Santa Anita La Union Redefines Ecotourism…

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The International Ecotourism Society (TIES) defines ecotourism as, “Responsible travel to natural areas that conserves the environment and improves the well-being of local people.” This idea appeals many socially conscious individuals because it incorporates travel to exotic locations with service projects, education and unique cultural experiences.

However, part of the problem with ecotourism is that outside of what TIES states on it’s web-site, you won’t find an actual definition for the word ecotourism anywhere. In some places I’ve travelled local tour operators consider it to be renting you a gas guzzling four wheel drive jeep to drive through jungle for the day.

Regardless, ecotourism brings with it certain characteristics of voyeurism. Its growing popularity has become an outlet for westerners looking for adventurous ways to escape their daily routines for two weeks a year, without making a long term commitment to the places they visit.

The desire for short term volunteer opportunities in impoverished rural Central American communities has created a kind of fast food market for ecotourism in Guatemala. Communities that are struggling to maintain traditional cultures often agree to host and feed volunteers as a quick way to generate desperately needed revenues. In many cases this is done without first developing a concrete plan for how outside resources and ideas can benefit their communities. To many foreigners this sort of advertising is an invitation to shoot photographs of peoples everyday lives without consent. This creates feelings resentment by residents within communities open to ecotourism towards visitors, who without knowing it behave as if it is their right to make a spectacle of people who’ve not been afforded the same privileges they have.

The short-term influx of quick revenue and foreigners though ecotourism has brought a number of communities more trouble than it’s been worth. Often projects are started and never completed and promises are made and never followed through on. Santa Anita is working to change this, by focusing on clearly defining what ecotourism means to them as a community. The ecotourism program was created and is managed by the women of Santa-Anita, who intend it to serve, the dual purpose of providing funds for community development and increased income for members of the community.” The community views ecotourism as, “a way for finca members to share their knowledge and stories and as well as a way for groups and individuals to participate and learn about the community, its agriculture, and its history.”

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Members of the Santa Anita view volunteer work as an act of solidarity in accordance with the visions, goals and directly democratic approach to government within their community. After talking with the women who run Santa Anita’s ecotourism program about their efforts give new meaning to the term ecotourism, and establish parameters for how volunteer labor can be best used within their community, I found that a rough guide to what Santa Anita expected to gain by opening the community to foreigners existed in their minds but nothing was written down.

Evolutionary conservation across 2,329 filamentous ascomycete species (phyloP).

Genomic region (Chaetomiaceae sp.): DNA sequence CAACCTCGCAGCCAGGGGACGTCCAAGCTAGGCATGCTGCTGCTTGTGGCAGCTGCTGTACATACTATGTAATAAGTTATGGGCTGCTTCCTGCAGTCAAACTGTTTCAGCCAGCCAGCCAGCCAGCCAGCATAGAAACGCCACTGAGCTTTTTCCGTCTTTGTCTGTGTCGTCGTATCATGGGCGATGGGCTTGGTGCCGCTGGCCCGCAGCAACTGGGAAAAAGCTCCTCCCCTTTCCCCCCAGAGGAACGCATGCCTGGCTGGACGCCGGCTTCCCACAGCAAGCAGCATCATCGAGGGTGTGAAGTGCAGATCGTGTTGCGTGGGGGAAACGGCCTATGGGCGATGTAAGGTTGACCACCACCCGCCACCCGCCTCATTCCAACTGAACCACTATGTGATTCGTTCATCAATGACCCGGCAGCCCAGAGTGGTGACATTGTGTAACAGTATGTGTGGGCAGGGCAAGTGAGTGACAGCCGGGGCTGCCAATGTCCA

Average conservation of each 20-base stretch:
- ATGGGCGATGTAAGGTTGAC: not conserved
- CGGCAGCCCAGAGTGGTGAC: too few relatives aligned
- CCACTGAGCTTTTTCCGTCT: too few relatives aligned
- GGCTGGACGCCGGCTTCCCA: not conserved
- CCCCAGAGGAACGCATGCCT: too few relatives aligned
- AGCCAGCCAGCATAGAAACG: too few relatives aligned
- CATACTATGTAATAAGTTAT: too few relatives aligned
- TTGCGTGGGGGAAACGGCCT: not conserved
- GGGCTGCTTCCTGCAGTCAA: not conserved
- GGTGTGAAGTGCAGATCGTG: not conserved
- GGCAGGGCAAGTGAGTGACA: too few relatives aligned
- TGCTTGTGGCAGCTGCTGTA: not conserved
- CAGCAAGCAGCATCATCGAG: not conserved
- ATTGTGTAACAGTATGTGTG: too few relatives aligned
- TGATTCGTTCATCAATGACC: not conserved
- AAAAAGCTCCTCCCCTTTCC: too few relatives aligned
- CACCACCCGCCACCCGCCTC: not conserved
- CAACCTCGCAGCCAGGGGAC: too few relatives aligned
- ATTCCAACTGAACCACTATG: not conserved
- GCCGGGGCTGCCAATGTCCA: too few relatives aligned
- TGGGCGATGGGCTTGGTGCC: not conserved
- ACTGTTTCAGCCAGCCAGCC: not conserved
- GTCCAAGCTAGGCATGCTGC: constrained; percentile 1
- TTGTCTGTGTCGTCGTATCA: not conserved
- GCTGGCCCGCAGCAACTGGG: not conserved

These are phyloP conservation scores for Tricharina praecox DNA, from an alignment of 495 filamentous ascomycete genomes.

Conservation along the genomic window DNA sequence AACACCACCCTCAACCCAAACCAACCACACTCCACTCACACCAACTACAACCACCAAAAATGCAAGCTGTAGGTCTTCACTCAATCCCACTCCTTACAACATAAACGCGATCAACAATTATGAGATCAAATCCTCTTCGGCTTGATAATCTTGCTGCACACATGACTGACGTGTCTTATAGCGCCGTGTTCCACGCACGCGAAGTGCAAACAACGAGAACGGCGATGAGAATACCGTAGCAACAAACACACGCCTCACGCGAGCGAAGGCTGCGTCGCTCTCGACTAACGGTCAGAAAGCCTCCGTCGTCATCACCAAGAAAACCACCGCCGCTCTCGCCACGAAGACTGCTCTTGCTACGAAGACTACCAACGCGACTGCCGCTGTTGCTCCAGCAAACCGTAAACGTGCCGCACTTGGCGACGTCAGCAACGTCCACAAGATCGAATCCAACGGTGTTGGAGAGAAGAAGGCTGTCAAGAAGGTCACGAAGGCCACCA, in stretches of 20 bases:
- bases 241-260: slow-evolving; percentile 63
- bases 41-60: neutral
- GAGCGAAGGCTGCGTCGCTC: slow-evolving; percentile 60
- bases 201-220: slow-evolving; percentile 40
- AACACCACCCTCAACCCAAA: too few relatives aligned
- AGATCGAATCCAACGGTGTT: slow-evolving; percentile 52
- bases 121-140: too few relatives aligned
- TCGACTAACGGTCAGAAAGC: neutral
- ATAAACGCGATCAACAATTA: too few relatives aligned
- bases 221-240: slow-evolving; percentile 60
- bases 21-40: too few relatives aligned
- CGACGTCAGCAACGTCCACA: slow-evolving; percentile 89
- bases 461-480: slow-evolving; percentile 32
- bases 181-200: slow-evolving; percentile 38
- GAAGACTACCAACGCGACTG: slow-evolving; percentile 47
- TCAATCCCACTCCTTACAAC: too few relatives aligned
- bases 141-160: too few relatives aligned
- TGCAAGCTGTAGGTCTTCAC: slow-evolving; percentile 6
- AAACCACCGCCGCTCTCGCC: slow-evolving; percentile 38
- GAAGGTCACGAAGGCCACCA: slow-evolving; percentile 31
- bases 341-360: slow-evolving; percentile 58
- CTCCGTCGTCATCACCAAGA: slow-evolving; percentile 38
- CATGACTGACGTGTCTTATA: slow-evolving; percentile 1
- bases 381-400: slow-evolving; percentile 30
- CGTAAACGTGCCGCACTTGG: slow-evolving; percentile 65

One of the main concerns expressed by the women was a desire to learn how to create models of self sufficiency within the community, to serve as a means for continuing to promote and generate revenue through ecotourism without dependence on outside assistance.

They explained there is really no need for long term volunteers to come Santa Anita to do work for the community. What is needed is for people to come to Santa Anita and share with the community new skills which will benefit the people of Santa Anita in the future.

For example the community of Santa Anita does not need a somebody to provide technical support for their web-site and respond to e-mails about volunteer inquiries. What the community of Santa Anita needs, is somebody who is willing to give workshops and training on how to use a computer, check e-mails and maintain a web-site. So when they leave, the people of Santa Anita will have knowledge of how to maintain their own web-site, and respond to e-mails from interested volunteers.

Another concern expressed in line with the context of this article was a desire to eliminate the voyeuristic aspects of ecotourism. This can be accomplished by encouraging volunteers to continue to offer support and mutual aide to the Santa Anita community when they return home to their communities. By extending the volunteer experience beyond Santa Anita and into peoples home communities volunteers can become part of building a stronger solidarity movement with Guatemalan coffee farmers and banana growers.

Thank you for taking the time to read this post. I’m opening up the comment section to discussion about things that volunteers can continue to do to support Santa Anita when the return to their home communities?If you’ve volunteered at Santa Anita for any period of time please take a moment to think about this and post a reply with three simple things you can do to continue to offer mutual aide to Santa Anita from your home community.

post written by, Chris Heneghan

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